Travyvon Martin, Florida's "Stand Your Ground" Law, and Gun Laws


Mike Riggs notes below that the Department of Justice is investigating the shooting death of Trayvon Martin, an unarmed 17-year-old kid, in a gated community in Sanford, Florida. Martin was shot by neighborhood watch captain named George Zimmerman, who was known for calling the cops frequently.

From USA Today:

George Zimmerman, 28, claims he shot 17-year-old Trayvon Martin last month in self-defense during a confrontation in a gated community. Police have described Zimmerman as white; his family says he is Hispanic and not racist.

Zimmerman spotted Martin as he was patrolling his neighborhood last month and called the police emergency dispatcher to report a suspicious person. Against the advice of the dispatcher, Zimmerman then followed Martin, who was walking home from a convenience store with a bag of candy in his pocket….

Authorities may be limited by a state law that allows people to defend themselves with deadly force.

Under the old law, people could use deadly force in self-defense only if they had tried to run away or otherwise avoid the danger. Under the new law, there is no duty to retreat and it gives a Floridian the right "to stand his or her ground and meet force with force, including deadly force," if he feels threatened….

Prosecutors can have a hard time making a case if there is no one else around to contradict a person who claims self-defense, said David Hill, a criminal defense attorney in Orlando. So far, Sanford police have said there is no evidence to contradict Zimmerman's claims.

More here.

The death has sparked calls for Zimmerman's arrest and both the racial dimension and attitudes toward gun laws have intensified reactions and calls for action.

Some things to think about as investigations by the state and the press get underway:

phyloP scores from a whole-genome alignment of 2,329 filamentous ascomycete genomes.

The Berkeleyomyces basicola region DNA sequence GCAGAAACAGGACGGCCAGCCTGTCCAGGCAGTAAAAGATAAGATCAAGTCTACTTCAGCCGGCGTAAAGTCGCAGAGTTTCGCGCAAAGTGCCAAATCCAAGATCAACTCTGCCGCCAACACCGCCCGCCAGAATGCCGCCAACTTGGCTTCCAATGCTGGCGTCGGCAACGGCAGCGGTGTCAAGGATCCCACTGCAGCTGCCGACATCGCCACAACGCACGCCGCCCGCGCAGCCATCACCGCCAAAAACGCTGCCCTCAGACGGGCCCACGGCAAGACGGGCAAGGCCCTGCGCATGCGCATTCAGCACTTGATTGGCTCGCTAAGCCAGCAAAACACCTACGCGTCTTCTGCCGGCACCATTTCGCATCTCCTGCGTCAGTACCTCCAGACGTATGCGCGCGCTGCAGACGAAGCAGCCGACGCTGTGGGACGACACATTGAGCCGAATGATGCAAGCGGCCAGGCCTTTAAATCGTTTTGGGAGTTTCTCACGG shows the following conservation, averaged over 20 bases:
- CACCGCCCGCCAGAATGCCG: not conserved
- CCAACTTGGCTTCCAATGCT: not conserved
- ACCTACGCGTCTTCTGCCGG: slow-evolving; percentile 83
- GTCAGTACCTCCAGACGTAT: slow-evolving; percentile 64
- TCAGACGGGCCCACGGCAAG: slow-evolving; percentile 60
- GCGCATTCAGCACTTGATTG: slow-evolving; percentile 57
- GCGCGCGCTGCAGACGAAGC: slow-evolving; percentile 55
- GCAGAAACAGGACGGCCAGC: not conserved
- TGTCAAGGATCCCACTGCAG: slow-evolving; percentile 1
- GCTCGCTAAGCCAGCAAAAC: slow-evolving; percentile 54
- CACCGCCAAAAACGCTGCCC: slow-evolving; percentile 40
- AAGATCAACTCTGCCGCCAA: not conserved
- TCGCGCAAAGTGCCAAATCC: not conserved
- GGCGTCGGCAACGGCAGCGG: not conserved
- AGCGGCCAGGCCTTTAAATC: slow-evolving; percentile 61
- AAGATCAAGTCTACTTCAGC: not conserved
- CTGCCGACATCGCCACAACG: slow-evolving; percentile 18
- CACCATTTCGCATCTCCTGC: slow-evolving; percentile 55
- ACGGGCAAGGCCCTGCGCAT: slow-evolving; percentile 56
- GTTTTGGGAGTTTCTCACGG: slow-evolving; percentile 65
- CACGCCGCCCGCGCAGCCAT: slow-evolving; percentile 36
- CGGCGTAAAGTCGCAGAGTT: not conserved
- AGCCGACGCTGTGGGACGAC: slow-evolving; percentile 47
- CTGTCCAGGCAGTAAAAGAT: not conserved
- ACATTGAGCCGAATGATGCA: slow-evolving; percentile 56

1. Gun murders are down despite a general relaxing of gun ownership laws over the past couple of decades.

Compared to the 1970s, violent crime of all sorts is down.

2. When Florida in particular relaxed its gun laws, it was widely feared that it would become "the Gunshine State" and would be plagued by gun-related deaths. That hasn't happened, and Florida's gun-death rate is average for American states.

In fact, increases in gun ownership correspond with reductions in crime rates, something that the "more guns, less crime" crowd will say is in fact more than just correlation.

3. Without further information, it remains to be seen what particular role race may have played in the confrontation that led to Martin's death; complicating things is Zimmerman's own ethnicity, which has been reported both as white and Hispanic (according to official government categories, a Hispanic can be white or black). What's not in question is that race will be one of the major frames through which the event is rightly discussed. That's what happens in a country with a legacy of institutionalized racism and persistent problems related to unequal treatment under the law.

We'll talk more about this as more information becomes available.

Reason on police brutality.